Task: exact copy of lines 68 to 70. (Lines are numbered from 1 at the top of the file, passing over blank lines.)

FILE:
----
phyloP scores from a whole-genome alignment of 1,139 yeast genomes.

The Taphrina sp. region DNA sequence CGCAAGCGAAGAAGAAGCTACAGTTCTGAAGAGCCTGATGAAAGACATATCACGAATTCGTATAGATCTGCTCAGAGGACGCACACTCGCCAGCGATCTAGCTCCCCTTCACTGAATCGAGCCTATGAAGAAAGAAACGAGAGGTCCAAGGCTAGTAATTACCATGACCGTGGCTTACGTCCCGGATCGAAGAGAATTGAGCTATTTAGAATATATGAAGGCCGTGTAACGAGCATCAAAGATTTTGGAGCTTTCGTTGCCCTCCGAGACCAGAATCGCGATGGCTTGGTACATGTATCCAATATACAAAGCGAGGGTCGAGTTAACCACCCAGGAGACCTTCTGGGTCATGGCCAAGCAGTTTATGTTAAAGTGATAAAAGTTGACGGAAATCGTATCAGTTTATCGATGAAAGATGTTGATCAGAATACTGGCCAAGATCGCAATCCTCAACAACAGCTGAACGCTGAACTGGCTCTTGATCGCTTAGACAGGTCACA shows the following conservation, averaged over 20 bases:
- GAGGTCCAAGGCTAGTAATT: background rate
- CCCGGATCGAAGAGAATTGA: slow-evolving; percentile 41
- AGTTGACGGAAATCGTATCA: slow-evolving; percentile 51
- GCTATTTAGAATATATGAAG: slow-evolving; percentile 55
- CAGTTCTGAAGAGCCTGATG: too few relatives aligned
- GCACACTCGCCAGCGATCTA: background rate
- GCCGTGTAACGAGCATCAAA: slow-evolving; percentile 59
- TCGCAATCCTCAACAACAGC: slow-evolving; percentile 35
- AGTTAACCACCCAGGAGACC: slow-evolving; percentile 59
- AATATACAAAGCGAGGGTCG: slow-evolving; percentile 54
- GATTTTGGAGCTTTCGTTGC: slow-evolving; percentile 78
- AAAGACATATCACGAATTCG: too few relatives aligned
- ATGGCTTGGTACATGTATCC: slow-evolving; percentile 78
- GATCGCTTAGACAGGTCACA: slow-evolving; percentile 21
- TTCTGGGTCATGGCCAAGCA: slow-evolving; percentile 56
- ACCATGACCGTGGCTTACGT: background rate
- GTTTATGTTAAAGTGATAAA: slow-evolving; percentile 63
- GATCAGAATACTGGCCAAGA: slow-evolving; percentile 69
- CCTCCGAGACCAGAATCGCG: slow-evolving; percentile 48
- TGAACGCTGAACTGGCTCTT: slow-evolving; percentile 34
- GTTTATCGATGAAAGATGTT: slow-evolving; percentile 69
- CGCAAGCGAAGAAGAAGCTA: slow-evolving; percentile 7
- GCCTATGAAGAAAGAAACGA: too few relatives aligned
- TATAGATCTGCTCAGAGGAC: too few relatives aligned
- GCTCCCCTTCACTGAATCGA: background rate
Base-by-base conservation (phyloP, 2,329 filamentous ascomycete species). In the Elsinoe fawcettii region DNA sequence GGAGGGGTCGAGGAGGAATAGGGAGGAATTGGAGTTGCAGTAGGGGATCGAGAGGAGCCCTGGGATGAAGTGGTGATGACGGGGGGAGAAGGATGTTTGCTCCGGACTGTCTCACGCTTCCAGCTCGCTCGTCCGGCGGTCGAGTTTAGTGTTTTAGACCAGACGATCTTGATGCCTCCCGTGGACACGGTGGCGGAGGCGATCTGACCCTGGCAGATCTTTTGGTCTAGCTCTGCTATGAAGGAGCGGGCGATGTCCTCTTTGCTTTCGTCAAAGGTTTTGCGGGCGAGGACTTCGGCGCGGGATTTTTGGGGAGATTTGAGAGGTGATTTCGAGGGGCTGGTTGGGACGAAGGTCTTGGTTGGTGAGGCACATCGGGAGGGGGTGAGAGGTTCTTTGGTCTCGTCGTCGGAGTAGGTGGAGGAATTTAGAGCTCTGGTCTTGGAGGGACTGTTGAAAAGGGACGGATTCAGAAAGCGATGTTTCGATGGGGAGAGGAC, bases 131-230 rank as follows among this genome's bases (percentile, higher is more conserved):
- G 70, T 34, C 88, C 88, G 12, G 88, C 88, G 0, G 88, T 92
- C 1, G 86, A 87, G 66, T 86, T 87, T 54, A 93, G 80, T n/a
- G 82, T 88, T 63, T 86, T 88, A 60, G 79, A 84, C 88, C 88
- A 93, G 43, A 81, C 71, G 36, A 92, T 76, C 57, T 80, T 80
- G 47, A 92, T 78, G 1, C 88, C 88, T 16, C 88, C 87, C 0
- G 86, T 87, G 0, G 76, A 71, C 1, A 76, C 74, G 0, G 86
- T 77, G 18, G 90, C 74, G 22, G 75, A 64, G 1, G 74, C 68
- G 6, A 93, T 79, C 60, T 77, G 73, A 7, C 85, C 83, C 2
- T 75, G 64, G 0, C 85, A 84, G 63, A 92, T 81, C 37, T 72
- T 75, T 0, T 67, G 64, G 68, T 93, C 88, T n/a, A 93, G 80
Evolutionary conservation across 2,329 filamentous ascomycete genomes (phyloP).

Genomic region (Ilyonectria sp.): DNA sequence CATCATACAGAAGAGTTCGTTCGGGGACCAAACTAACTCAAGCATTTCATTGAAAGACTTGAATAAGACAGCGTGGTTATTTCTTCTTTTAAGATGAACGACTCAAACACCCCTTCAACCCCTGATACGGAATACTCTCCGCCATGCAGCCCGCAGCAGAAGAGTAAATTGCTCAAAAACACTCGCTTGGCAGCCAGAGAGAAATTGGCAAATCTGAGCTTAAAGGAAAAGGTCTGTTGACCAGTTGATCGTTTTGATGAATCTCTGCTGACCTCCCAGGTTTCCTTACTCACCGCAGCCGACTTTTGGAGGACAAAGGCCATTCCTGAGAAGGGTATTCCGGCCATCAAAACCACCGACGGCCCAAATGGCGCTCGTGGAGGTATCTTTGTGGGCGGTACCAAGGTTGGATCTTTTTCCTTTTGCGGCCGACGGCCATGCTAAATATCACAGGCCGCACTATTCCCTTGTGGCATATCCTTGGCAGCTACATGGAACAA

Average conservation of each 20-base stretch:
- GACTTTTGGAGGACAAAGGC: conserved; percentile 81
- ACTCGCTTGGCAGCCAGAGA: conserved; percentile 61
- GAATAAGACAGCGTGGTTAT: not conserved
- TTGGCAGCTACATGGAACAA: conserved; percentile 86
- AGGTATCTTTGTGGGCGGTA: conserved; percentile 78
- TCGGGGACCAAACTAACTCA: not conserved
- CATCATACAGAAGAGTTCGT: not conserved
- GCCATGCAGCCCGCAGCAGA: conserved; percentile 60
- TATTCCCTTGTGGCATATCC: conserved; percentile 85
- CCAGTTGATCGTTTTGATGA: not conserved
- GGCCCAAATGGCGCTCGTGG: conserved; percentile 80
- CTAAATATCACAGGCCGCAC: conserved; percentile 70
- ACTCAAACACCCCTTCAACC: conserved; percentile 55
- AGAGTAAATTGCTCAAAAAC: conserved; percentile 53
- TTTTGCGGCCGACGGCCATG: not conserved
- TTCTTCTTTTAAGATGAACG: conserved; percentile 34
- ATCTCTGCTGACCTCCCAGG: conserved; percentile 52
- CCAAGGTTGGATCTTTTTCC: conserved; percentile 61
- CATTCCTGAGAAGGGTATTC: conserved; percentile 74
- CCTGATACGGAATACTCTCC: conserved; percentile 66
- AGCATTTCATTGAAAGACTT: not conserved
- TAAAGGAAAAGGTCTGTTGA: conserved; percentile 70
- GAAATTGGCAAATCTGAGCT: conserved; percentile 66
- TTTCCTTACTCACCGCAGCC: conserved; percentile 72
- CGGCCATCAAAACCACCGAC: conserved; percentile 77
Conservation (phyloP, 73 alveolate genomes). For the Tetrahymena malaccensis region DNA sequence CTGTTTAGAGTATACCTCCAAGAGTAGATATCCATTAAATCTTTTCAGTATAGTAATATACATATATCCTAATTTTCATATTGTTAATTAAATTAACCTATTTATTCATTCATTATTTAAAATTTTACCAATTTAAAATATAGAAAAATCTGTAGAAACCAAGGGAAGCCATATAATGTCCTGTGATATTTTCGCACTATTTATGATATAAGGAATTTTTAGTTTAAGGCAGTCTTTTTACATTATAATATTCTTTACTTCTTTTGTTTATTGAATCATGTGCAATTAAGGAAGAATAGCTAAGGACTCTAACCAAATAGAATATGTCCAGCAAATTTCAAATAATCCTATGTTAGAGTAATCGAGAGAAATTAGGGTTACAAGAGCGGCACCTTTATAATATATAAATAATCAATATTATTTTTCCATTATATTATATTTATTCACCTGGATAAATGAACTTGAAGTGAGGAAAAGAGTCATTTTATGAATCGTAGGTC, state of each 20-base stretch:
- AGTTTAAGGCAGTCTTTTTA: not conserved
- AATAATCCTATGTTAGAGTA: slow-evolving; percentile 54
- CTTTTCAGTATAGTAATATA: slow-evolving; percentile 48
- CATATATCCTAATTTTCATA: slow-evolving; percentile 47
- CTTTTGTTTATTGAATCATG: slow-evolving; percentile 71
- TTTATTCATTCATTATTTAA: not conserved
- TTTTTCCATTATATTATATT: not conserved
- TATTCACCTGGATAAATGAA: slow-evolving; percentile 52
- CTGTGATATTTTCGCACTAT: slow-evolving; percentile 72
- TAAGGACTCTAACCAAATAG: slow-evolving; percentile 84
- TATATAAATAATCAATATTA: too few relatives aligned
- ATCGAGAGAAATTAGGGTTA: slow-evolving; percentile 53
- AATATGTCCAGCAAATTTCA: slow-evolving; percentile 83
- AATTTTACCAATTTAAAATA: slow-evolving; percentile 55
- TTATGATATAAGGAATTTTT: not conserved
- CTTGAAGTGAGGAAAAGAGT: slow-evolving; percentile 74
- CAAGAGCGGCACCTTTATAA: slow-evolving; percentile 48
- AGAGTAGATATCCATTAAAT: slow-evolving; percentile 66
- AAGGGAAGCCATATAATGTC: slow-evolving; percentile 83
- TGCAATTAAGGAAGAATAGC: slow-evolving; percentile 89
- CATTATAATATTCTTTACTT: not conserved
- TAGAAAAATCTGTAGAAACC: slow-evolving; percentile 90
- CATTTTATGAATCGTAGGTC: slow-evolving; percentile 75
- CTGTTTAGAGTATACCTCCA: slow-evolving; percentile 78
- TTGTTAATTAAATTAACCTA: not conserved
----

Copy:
- AGTTTAAGGCAGTCTTTTTA: not conserved
- AATAATCCTATGTTAGAGTA: slow-evolving; percentile 54
- CTTTTCAGTATAGTAATATA: slow-evolving; percentile 48